The Indus version of the kati roll has some similiarities to the original, but all in all is pretty different. It starts off with a larger piece of fried Indian flat bread, that gets an egg fried directly into it, just before being stuffed with your choice of fillings (chicken tikka, lamb, potatoes and or paneer). It’s larger, and one sandwich is enough for lunch, costing $5.95 to $7.95 depending on the filling, and is served with a small “salad” and fried potato strings (a very nice addition!)
Whatever filling you order gets sauteed on the grill with bell peppers and onions, and topped with a mint chutney, and tamarind chutney, making the whole thing much sweeter, and more acidic than anything served at Kati Roll. It’s also not spicy at all, although you can ask them to throw chilis in if you want it hot. The grill makes both sandwiches pretty greasy, but the naan roll gives you a slightly less greasier option (unlike Kati Roll which serves all of its sandwiches on the fried chapati bread).
The naan roll is practically the same thing, stuffed into a large slice of naan, which is baked against the wall of a tandoori oven right there behind the counter.
The final temptation at Indus Express comes in the form of a Samosa/Pakora bar packed with a large selection of fried goodies. The usual suspects are there, along with some nice surprises like gobhi pakora (fried cauliflower) and paneer pakora (fried cheese). However, there are two major drawbacks. They look delicious in the steam table, but end up cold from sitting out there, so to reheat them they use the microwave, a horrible thing to do to delicious fried things. Secondly, and possibly even worse, they don’t allow you to add pakoras or samosas to your combo meal, forcing you to spend $3.95 ala carte for one type or a mixture. Despite being microwaved, they were pretty tasty, and are difficult to avoid (did I mention how delicious they look behind the glass?)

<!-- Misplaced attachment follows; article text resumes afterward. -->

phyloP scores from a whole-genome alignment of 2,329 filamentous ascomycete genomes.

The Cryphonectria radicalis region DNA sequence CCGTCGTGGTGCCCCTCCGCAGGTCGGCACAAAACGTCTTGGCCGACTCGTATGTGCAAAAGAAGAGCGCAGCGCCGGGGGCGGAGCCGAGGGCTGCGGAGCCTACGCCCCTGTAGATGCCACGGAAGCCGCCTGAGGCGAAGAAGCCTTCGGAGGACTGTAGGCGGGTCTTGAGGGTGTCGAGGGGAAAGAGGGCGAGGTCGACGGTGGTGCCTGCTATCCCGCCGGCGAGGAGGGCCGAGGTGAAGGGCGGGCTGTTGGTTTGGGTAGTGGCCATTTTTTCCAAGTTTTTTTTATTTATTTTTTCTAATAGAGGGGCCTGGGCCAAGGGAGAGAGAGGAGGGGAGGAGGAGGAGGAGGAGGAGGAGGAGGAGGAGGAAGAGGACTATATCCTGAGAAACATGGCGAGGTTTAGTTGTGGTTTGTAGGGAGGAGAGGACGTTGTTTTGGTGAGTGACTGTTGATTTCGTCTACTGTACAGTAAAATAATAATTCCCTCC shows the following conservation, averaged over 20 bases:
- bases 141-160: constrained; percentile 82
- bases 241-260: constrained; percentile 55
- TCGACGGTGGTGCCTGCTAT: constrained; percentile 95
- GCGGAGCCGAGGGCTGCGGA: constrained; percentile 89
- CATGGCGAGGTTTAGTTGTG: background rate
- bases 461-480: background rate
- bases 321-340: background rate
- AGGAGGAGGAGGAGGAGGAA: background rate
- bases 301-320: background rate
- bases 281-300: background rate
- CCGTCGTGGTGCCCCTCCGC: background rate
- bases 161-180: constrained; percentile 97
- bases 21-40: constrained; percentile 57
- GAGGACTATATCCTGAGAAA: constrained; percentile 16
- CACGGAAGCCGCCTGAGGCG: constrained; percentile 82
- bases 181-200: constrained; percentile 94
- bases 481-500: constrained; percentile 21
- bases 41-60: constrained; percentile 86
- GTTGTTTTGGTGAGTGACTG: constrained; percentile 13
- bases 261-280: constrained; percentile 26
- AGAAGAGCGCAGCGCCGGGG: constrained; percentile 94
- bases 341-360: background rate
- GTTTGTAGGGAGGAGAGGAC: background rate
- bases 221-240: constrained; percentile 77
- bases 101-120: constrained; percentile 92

The salad bar is still there on the right, the lone holdout from the City Market Cafe, which still rents part of the location. But it’s been empty every single time I’ve been to the Indus Express, proof positive that when given the choice between good ethnic food, and boring deli food, people will make the right choice. That, or lame Midtown workers don’t want to eat salads from a place that smells like Indian food.
- Good Indian food, from the owners of an UWS restaurant that got a 23 in Zagat
- Indian wraps in both fried flat bread, AND naan
- Great selection and variety (pakoras, samosas, southern Indian specialties, desserts)
- They have samosas, and a large selection of pakoras
- The naan is baked fresh right behind the counter
- If you love mint chutney and tamarind chutney, you’ll love this place!
- The naan wrap means you have a less greasy option than Kati Roll or the Chapati Roll cart
- If you think Kati Roll is too spicy, you’ll be down with these very mild wraps.
- The bread for the Kati Roll gets fried on top of a fried egg before being stuffed
- They give you fried potatoes things with your sandwiches!
- You can get better quality food at Utsav, one avenue over
- It ends up being about $10 without a drink, and could be more depending on what you order
- The fillings for the rolls are fried on the griddle, so no matter what bread you get it ends up being pretty greasy
- There’s too much going on in the rolls. They saute the meat with bell peppers and onions, plus add two different kinds of chutneys.
- The rolls are too sweet/not spicy enough
- The fried stuff looks great, but it sits out all day, and they microwave it to reheat
Indus Express, 48 W. 48th St. btw. 5+6th, 212-840-2733